OPINION: The Trump Presidency and Today’s Elections

Korsan Cevdet
4 min readNov 4, 2020


Either way, the next four years will be challenging for an ageing president in a volatile era. Korsan Cevdet writes.

Washington D.C., United States of America

3 November 2020


In the United States of America, presidential elections are held every four years on the Tuesday following the first Monday in November. Today, November 3, 2020, is that day. Republican President Donald John Trump (age 74) is running for re-election against former two-term Democratic Vice President Joseph Robinette Biden Jr. (age 77). Similar to 2016, this race is too close to call. Although Biden is ahead in the polls, albeit marginally in some, Trump has been gaining ground during the final haul just like he did in 2016. In typical Trump style, the incumbent president has openly said that he will contest the results if Biden wins, causing yet another divide in the United States and sparking further controversy — a consistent theme throughout Trump’s term in office.

Trump’s presidency has been riddled with one scandal after another. He was elected president after winning 304 Electoral College votes versus Hillary Clinton’s 227 despite Clinton securing the majority of the popular vote. Russia and its army of hackers interfered with the 2016 election campaign in favour of Trump over Clinton. Trump asked his Ukrainian counterpart to investigate Joe and Hunter Biden in return for military assistance, resulting in impeachment proceedings. Special Counsel Robert Mueller’s investigation resulted in several of President Trump’s close contacts being sent to prison. Citizens form seven Muslim countries were banned from entering the United States for 90 days. Hush money was paid to a porn star, and recordings were released of pre-presidential Trump making vulgar comments about women. Last but not least, Mexico was supposed to foot the bill for Trump’s border wall which, of course, never happened.

The White House, Washington D.C., United States of America

More recently, the Trump administration’s response to COVID-19 was an abysmal failure. As Trump and the neo-conservative media brushed off the potential impact of COVID-19, the US became the pandemic’s global epicenter, accounting for more than 9.6 million cases and well over 237,000 deaths. Unlike China where the first case of COVID-19 was recorded and authorities took strict measures in response to fight the pandemic, the United States will face significant and lingering material health, social, and economic consequences. The recovery will be slow, protracted, and incredibly costly. In contrast to the United States, China is recovering and making inroads on reducing the gap with its rival superpower.

Trump’s presidency has also been fraught with a deepening socio-demographic divide across a less tolerant America. White terror organizations became significantly more visible and vocal during Trump’s 2016 campaign and throughout his term in office as “Make America Great Again” struck a common cord with white supremacist groups. George Floyd’s brutal death on May 25, 2020 shocked the US and the rest of the world. Protests erupted, demanding an end to police brutality and justice for Floyd’s death. Floyd was a 46-year old black man who was killed by a white police officer — homicide caused by cardiopulmonary arrest, complicated by law enforcement subdual, restraint, and neck compression. Simply put, a knee to the neck killed George Floyd as he couldn’t breathe. Regardless of today’s results, there is a strong likelihood that there will be riots and violence across a very polarized and fragmented United States.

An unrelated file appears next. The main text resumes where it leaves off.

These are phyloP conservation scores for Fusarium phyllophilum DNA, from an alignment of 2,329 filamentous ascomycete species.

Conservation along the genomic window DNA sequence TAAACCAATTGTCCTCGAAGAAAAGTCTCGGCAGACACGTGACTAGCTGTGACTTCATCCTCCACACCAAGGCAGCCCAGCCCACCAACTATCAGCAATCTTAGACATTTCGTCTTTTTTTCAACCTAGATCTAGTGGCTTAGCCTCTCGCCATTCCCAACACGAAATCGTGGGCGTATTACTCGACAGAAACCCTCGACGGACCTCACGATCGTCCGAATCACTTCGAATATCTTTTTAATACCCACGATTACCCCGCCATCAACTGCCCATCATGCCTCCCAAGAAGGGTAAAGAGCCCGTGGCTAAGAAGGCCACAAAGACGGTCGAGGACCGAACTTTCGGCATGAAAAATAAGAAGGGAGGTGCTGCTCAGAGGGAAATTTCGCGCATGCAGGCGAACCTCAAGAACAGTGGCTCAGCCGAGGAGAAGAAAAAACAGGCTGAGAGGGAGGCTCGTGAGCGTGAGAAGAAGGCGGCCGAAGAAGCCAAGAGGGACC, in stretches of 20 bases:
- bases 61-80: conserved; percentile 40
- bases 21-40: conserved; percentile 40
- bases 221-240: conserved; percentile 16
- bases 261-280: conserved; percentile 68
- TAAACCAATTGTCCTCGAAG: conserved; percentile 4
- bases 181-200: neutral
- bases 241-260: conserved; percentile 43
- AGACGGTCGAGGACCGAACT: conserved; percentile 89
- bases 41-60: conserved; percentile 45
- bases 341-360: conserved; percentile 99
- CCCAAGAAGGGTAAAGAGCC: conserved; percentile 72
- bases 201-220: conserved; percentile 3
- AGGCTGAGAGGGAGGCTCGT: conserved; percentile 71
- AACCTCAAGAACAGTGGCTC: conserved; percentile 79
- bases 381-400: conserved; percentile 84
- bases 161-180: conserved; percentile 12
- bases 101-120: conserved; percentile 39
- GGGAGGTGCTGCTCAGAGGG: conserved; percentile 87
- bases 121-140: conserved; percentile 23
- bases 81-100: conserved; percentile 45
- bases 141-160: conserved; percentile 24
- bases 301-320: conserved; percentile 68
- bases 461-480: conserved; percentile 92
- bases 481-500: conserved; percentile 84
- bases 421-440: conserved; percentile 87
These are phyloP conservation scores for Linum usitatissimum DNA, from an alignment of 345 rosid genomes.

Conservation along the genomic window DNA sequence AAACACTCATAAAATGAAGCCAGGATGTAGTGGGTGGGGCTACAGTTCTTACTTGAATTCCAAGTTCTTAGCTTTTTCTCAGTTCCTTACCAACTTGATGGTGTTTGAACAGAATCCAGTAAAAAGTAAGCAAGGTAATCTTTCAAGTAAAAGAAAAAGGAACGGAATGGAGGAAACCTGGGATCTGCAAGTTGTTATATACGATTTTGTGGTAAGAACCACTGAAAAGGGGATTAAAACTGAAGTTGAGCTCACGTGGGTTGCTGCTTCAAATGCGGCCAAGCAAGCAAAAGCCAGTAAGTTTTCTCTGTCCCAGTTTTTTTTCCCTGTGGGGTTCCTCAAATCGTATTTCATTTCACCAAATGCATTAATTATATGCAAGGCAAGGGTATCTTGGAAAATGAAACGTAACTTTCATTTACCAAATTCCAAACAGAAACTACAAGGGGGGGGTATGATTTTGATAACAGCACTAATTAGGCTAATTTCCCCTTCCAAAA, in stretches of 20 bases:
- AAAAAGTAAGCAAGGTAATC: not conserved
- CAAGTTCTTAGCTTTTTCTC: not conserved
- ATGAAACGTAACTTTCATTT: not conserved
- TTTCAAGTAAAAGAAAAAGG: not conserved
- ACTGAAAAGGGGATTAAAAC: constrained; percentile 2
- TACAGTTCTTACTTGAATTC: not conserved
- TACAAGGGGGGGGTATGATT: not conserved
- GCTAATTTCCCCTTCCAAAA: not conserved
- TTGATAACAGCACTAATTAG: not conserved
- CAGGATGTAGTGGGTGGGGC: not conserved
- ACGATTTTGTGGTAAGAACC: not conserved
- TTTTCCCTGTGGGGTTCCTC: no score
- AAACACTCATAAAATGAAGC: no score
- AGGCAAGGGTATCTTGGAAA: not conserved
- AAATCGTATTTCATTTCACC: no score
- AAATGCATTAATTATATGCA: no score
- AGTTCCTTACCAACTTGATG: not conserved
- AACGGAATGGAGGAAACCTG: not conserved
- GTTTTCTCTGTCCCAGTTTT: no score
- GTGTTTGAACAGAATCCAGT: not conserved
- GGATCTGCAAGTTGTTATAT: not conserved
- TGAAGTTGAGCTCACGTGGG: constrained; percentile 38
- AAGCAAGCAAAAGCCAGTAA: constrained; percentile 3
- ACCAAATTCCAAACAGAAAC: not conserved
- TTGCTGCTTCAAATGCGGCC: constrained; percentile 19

Similar to how Trump and the Republicans worked tirelessly over the past four years to reverse the Obama era economic and social policies (e.g. Obama Care), a Biden victory would cause the pendulum to swing back the other way. Taxes would likely increase as they were cut during the last four years. Budget deficits and a spiraling national debt have to be tamed while the pandemic’s tab continues to grow. And while relations amongst traditional US friendly nations, be it neighboring Canada and Mexico or across the pond in Europe, will likely improve, it is unlikely that a Biden Whitehouse will see significantly improved relations with China, Russia, or other American adversaries such as North Korea. In contrast to the United States’ isolationist approach during the Trump presidency, if Biden wins, there would likely be greater international instability and volatility as a more assertive internationalist liberal presidency would be keen to check China and Russia.

If Trump is re-elected, we’ll likely have another four years of toxic, partisan politics and an America that grows further apart from itself. Either way, the next four years will be challenging for an ageing president during a volatile era.

My guess: Andrew Cuomo for President in 2024!

Korsan Cevdet writes opinion editorials focusing on politics, international relations, and global political economy. Cevdet holds Turkish and Canadian citizenship and has two Masters in Political Science and Business Administration. Tweets @KorsanCevdet.



Korsan Cevdet

Korsan Cevdet writes op-eds on politics, international relations, and global political economy. Cevdet holds a MA in Poli Sci and an MBA. Tweets @KorsanCevdet.